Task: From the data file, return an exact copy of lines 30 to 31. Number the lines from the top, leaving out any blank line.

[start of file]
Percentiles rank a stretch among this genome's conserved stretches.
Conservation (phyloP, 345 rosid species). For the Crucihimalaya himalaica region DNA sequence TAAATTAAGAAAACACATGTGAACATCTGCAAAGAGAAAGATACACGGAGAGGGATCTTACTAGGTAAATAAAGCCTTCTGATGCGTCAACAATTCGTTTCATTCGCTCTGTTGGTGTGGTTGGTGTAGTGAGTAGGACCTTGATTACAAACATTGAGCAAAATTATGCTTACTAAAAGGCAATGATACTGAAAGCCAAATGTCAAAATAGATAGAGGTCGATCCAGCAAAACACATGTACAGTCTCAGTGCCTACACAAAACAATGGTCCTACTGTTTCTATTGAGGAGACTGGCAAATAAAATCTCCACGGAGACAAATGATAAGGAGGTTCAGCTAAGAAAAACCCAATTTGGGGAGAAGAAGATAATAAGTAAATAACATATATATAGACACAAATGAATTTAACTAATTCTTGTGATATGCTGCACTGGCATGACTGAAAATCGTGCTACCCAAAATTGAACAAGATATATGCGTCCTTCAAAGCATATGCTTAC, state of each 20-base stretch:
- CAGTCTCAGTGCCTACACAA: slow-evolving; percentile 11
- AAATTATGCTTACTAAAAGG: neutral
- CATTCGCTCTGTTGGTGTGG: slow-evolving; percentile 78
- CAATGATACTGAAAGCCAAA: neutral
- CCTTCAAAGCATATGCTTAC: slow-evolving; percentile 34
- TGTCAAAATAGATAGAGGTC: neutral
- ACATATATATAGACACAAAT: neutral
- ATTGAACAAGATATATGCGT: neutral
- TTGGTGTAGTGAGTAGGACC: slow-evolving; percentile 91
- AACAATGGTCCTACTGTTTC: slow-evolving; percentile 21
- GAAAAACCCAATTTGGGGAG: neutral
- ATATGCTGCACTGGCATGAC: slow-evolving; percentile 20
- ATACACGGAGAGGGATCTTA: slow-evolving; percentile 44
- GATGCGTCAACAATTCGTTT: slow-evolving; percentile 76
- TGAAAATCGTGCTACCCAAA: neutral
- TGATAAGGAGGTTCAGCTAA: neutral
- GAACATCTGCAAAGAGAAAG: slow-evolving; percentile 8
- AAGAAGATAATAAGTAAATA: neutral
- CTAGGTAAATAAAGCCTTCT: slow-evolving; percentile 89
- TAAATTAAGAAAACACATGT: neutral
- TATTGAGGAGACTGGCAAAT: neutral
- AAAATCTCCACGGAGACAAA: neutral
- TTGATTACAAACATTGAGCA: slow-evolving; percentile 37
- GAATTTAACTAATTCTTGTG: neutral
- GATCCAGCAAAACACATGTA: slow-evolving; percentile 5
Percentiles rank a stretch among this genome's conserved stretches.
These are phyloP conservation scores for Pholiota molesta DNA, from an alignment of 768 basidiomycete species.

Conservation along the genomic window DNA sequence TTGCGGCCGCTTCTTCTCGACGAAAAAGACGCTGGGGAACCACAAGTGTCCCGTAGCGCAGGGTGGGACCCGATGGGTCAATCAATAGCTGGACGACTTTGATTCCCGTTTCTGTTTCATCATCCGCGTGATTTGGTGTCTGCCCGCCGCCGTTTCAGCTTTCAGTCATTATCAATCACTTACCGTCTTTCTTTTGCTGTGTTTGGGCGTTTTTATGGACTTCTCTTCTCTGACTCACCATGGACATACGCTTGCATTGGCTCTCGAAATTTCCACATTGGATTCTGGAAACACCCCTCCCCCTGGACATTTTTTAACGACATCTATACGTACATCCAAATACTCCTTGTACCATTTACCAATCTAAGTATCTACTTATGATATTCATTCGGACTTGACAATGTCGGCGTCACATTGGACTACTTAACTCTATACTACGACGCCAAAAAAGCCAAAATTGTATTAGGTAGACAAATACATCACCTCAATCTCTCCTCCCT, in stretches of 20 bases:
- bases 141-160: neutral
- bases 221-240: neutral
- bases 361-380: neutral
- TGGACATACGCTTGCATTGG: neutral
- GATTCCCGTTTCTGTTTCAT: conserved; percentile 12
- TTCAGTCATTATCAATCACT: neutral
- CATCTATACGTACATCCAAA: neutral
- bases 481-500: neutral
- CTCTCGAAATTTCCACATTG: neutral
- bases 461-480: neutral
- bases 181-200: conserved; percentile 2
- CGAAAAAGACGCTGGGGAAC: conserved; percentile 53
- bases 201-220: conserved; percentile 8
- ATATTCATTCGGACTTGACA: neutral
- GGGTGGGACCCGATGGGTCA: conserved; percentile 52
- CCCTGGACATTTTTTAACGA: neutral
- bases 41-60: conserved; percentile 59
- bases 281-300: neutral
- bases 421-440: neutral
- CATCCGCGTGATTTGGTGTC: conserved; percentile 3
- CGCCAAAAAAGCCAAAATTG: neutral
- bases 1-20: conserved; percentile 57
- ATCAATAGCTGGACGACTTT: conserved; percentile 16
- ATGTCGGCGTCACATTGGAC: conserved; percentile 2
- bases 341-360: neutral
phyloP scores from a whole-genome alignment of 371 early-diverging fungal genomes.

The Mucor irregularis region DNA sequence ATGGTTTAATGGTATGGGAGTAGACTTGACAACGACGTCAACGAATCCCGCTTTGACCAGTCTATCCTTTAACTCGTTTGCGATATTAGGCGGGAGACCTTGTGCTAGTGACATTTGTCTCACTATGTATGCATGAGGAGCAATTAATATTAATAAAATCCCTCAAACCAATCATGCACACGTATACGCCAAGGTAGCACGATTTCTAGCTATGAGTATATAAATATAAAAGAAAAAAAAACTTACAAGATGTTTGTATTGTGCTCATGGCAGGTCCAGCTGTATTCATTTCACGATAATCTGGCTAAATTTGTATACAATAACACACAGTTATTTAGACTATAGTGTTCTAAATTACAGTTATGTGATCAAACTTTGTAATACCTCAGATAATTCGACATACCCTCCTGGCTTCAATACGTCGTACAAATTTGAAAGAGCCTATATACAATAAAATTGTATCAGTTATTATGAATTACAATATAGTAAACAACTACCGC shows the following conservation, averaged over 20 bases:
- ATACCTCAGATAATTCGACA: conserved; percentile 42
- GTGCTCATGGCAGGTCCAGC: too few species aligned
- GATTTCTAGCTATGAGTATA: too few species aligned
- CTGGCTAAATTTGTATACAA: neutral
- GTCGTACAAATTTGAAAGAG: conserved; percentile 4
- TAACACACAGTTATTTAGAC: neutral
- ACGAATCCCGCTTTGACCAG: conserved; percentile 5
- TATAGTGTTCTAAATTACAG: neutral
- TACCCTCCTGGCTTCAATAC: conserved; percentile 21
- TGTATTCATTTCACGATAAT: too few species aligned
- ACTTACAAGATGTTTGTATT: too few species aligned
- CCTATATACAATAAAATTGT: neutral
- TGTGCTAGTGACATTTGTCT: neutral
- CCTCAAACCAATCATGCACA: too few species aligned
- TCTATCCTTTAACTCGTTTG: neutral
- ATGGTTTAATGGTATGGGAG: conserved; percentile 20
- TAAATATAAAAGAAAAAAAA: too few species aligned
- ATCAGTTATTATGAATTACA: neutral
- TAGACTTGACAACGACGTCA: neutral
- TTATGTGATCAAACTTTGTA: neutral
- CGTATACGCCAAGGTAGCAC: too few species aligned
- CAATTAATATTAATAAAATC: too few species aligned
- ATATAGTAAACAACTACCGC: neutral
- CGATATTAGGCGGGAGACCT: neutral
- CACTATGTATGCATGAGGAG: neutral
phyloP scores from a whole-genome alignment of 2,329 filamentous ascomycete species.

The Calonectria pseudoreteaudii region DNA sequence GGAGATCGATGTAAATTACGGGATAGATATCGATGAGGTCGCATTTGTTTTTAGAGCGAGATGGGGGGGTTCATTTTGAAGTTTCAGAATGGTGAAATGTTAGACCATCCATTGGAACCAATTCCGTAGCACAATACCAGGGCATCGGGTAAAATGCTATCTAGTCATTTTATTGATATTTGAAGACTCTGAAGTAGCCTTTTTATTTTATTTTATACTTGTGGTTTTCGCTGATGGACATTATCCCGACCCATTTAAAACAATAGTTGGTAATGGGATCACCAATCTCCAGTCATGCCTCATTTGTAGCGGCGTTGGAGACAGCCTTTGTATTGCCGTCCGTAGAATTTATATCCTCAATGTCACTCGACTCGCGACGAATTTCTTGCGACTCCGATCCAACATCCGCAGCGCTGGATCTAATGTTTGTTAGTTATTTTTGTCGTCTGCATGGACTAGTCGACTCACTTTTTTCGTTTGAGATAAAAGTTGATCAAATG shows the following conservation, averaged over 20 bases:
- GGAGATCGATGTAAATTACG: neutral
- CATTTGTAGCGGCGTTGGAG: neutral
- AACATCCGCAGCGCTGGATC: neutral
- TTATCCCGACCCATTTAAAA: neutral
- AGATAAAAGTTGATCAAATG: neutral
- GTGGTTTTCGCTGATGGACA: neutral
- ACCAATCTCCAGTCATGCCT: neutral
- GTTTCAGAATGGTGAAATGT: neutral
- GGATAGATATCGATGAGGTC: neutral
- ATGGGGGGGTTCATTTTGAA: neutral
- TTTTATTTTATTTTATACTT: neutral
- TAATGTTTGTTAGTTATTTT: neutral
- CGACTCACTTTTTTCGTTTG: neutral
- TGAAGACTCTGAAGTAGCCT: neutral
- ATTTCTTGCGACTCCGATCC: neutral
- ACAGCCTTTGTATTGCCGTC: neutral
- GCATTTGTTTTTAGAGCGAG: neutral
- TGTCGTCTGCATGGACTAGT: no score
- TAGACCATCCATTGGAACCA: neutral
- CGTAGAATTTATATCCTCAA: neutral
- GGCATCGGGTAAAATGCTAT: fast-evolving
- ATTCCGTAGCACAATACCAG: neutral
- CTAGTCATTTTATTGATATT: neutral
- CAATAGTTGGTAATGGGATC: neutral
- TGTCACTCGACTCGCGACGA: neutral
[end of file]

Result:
Conservation along the genomic window DNA sequence TTGCGGCCGCTTCTTCTCGACGAAAAAGACGCTGGGGAACCACAAGTGTCCCGTAGCGCAGGGTGGGACCCGATGGGTCAATCAATAGCTGGACGACTTTGATTCCCGTTTCTGTTTCATCATCCGCGTGATTTGGTGTCTGCCCGCCGCCGTTTCAGCTTTCAGTCATTATCAATCACTTACCGTCTTTCTTTTGCTGTGTTTGGGCGTTTTTATGGACTTCTCTTCTCTGACTCACCATGGACATACGCTTGCATTGGCTCTCGAAATTTCCACATTGGATTCTGGAAACACCCCTCCCCCTGGACATTTTTTAACGACATCTATACGTACATCCAAATACTCCTTGTACCATTTACCAATCTAAGTATCTACTTATGATATTCATTCGGACTTGACAATGTCGGCGTCACATTGGACTACTTAACTCTATACTACGACGCCAAAAAAGCCAAAATTGTATTAGGTAGACAAATACATCACCTCAATCTCTCCTCCCT, in stretches of 20 bases:
- bases 141-160: neutral